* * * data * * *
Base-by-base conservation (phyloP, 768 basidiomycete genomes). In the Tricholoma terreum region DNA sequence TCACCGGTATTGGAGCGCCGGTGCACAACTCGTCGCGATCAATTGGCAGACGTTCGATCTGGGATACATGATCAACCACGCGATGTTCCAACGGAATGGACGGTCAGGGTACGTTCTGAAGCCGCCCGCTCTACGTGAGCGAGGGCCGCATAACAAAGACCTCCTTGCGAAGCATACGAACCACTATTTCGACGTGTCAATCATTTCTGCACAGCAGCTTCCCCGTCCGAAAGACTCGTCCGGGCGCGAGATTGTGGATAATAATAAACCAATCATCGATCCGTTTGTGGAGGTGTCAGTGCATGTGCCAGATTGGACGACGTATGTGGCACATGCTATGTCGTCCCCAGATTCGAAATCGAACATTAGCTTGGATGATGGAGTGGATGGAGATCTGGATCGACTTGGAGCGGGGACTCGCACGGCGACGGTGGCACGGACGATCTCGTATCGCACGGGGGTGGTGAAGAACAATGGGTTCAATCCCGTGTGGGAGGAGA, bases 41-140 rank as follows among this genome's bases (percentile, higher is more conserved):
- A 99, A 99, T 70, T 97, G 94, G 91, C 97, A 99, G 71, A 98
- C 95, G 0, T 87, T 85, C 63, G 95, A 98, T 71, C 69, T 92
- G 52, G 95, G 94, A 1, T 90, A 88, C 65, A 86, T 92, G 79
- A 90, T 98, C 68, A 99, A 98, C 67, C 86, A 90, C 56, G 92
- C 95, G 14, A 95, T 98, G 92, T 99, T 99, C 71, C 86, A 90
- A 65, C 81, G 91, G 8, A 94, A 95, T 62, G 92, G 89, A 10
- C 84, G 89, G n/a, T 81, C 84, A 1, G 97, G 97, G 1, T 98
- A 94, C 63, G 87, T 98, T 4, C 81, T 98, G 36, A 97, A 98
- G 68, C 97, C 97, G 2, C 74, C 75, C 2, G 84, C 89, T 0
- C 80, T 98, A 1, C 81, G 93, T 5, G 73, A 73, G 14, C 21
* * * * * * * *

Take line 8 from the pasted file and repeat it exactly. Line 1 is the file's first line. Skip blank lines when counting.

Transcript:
- C 84, G 89, G n/a, T 81, C 84, A 1, G 97, G 97, G 1, T 98